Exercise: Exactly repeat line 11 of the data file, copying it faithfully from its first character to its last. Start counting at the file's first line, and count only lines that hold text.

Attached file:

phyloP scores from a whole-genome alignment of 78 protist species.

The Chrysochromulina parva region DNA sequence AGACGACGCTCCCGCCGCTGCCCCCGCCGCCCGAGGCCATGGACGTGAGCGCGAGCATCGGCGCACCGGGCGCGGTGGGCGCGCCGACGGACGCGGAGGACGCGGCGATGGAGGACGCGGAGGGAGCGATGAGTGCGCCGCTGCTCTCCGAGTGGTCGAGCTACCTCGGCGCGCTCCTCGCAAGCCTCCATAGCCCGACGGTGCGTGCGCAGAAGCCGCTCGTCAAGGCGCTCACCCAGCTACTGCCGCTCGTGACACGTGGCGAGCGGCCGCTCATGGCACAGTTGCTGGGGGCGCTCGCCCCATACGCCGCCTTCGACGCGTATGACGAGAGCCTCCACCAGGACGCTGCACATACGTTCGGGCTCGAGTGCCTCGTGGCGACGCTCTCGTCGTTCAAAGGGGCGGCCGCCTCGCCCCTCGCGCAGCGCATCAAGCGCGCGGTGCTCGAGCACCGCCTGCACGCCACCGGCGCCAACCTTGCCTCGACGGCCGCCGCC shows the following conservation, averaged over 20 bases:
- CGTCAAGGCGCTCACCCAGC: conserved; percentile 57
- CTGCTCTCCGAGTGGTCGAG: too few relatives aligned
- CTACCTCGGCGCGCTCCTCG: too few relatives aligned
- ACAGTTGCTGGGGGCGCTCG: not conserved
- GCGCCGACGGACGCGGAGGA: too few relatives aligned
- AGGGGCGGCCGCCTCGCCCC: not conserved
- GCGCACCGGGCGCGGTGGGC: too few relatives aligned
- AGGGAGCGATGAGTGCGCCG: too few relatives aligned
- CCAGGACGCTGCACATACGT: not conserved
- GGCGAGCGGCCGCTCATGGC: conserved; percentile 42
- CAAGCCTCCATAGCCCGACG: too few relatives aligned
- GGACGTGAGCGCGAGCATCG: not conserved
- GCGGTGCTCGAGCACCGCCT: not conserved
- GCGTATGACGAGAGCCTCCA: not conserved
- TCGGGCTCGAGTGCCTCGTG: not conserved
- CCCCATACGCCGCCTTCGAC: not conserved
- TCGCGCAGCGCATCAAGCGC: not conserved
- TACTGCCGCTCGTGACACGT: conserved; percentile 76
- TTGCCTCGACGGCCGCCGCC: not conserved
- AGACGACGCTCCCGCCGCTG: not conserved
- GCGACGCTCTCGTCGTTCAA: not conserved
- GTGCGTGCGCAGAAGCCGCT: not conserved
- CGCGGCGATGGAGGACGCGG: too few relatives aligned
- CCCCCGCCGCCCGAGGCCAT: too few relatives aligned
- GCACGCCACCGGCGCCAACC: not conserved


- CCAGGACGCTGCACATACGT: not conserved